I caught a glimpse of the micro picture in my all-too-brief reunion with male cousins of my own age, past 60 and approaching retirement at 65. One at a major electronics firm got transferred to a subsidiary, now helping to run a small operation the latter bought out in Seattle, Washington, doing months-long stints there. Another, at a major engineering firm, is being phased out, going to work only three days a week now. He appeared the epitome of the sincere, hard-working hands-on executive who doesn’t play office politics and ends up getting eased out. The former was his usual confident self, looking fit and, I must ruefully admit, a lot more hair on his head than yours truly. The latter, whom I’ve been close to since kindergarten, is looking a little older and, incidentally, unable to hold his liquor as well as he used to as a typical hard-drinking “son of Kyushu.”
No wonder, perhaps, that one major cultural trend of recent years in Japan has been the prevalence of iyashikei, meaning roughly anything that provides comfort (iyashi), from entertainment, the arts and literature to cuisines and exclusive resorts. The self-deprecating catchphrase among Japanese financiers nowadays is “Japan passing.” It’s a play on “Japan bashing” by envious competitor nations back in the good old days, in hindsight, of the 70s and early 80s when Japan was the cash-rich economic powerhouse gobbling up US and European assets. Now the big players are heading for Shanghai, Hongkong and even Singapore, leaving out Japan, to the chagrin, presumably, of people around Nihonbashi.
So the old, and young, too, appear to be preoccupied with trying to enjoy themselves as well as they can afford to. The shockwave end of the lifetime employment system of the pre-globalization days is still being felt even harder, I daresay, than the people slogging from day to day may realize themselves.
When we caught the resplendent cherry blossoms in full bloom at Ueno Park, we joined the throngs of folks young and old, out to celebrate O-hanami (cherry blossom viewing), one of the oldest and happiest seasonal traditions in Japan. It could well be my overactive imagination, but the spontaneous smiles on the faces we encountered as we strolled under the soft pink canopy looked to be the happiest of the facial expressions we saw during our brief stay. Their joyous spirit overflowed even into a massive popular restaurant at the foot of the hilly park near Ueno station, where we had lunch.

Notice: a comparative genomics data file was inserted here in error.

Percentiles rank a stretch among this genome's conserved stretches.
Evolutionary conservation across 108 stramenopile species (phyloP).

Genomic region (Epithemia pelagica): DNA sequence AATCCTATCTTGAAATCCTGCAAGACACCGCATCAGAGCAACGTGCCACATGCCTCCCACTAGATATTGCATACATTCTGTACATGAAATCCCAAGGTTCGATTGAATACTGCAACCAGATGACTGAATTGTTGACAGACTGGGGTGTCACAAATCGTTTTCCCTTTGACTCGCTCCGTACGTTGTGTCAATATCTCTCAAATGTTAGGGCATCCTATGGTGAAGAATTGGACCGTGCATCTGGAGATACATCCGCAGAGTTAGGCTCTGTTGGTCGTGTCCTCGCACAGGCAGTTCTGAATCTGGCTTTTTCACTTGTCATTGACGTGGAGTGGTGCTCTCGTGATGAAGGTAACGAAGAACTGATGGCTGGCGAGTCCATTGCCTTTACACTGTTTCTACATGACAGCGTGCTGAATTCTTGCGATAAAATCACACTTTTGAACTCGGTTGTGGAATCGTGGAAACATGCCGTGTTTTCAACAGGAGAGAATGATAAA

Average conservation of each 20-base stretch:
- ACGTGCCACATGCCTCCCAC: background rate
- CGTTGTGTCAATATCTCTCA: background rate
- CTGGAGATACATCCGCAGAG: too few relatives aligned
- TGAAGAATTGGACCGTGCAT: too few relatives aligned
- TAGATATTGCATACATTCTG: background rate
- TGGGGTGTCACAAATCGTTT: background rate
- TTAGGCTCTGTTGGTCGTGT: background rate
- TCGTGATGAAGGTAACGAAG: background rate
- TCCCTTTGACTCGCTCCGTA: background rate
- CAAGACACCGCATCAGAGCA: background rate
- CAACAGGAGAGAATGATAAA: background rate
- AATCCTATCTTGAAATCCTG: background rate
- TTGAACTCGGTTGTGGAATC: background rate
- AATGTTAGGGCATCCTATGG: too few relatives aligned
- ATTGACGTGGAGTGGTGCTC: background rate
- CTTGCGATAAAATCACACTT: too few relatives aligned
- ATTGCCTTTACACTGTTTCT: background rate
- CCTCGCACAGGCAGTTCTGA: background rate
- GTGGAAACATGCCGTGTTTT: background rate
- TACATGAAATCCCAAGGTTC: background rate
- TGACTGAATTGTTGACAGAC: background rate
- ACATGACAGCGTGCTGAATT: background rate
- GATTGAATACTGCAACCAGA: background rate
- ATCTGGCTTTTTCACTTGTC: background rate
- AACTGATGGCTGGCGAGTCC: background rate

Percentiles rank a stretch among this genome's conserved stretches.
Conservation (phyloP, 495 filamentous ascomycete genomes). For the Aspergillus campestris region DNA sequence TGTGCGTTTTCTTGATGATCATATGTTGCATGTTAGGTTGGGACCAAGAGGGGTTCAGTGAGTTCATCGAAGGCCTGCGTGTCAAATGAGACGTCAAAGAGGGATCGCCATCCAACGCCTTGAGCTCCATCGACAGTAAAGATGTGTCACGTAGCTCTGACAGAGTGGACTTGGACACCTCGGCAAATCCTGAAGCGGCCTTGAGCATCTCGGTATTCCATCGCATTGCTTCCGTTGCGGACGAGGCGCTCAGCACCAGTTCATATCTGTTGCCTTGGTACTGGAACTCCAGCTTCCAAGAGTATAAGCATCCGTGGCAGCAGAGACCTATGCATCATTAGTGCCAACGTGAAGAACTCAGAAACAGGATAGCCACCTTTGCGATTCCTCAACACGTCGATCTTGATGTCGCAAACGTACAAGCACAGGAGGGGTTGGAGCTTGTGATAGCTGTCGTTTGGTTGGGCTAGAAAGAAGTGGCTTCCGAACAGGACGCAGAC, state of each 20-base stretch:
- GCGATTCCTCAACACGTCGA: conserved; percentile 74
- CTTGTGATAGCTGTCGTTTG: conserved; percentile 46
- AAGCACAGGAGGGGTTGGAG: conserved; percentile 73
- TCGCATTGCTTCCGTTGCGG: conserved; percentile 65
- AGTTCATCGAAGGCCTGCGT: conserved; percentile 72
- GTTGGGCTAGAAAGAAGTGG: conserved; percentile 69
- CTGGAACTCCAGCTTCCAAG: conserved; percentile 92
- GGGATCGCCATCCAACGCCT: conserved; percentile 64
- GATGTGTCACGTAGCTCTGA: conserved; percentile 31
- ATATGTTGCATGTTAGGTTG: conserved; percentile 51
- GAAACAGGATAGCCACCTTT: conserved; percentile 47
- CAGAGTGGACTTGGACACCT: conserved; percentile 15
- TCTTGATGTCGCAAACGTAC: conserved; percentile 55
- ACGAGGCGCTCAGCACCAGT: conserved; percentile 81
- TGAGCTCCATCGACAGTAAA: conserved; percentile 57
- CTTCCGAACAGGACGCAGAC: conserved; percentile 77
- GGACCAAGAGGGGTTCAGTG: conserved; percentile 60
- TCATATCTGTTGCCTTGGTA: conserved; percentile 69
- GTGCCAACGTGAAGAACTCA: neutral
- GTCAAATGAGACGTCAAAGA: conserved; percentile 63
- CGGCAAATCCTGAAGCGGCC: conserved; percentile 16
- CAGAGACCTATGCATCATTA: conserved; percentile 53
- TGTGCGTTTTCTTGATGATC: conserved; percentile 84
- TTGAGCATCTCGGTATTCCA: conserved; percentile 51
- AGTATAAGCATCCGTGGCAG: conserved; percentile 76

The place was divided between a regular table and chair section, and a raised tatami section where you left your footwear on a rack and sat on zabuton (flat cushions). The decades-old local institution of an eatery was packed, as always, with families out for the day, travellers young and old about to depart for the north or just arrived, and groups of old business-types unwinding with a beer or two. The pages-long menu, as you might expect, was filled with all manner of traditional cuisine from sushi to katsu-don, tempura and soba, to the veritable must-have array of “Japanese Western” dishes from deep fried prawns and thick-curry and rice to deep-fried pork cutlet, steak and spaghetti. Didn’t mean to make your mouth water, but that’s what I meant about enjoying life as much as possible within means.
So what’s going on in Japan? The people are turning inward, largely “opting out” of the rough and tumble of the “world out there” and are trying to enjoy themselves to the max within means, even as the baby boomers going into retirement try to figure out what to do with their hard-earned savings because the government doesn’t seem to know where the economy is going in this globalized world either. Probably an oversimplification. Nevertheless, after a while back in Vancouver, a small episode reminded me of the quality of life that we’re lucky to have here that might be hard to find over there.
One evening I found a parked car I didn’t recognize blocking our driveway. So I left a note saying “Please don’t block our driveway next time. Thank you” under its windshield wiper, and found the following note in the drive next morning. “Dear Sir/Ms, I’m so sorry for parking in front of your driveway. I had no idea that I was obstructing it. Many apologies. G.” I’ll probably never know who “G” is, but he has the decency to take time to apologize to someone he’ll probably never meet.
Here again was but a tiny example of the many times I’ve encountered decency and kindness on the part of total strangers since we moved here 12 years ago. A sense of INDIVIDUAL social responsibility, that adds up to a better collective quality of life. I’m not by any means saying Japanese people are not decent or kind. Like the Mitsukoshi sales clerks mentioned at the beginning. It’s just that life in densely populated cities like Tokyo is too stressful, competitive and fast-paced for people in general to interact with decency, much less show kindness to total strangers they’ll never see again.
And the difference in breathing space, both physical and mental. A Japanese acquaintance here who recently spent a few weeks back Japan on business, said he tried to work as much on line from his old home in Nagoya, going into Tokyo only for meetings. “I found it too tiring in Tokyo crowds.” Yes, the people in Kyoto also seemed more relaxed than in Tokyo. Back in Vancouver for a while now, I am relaxed enough now to enjoy our late blooming varieties.
My head is still a bit confused though.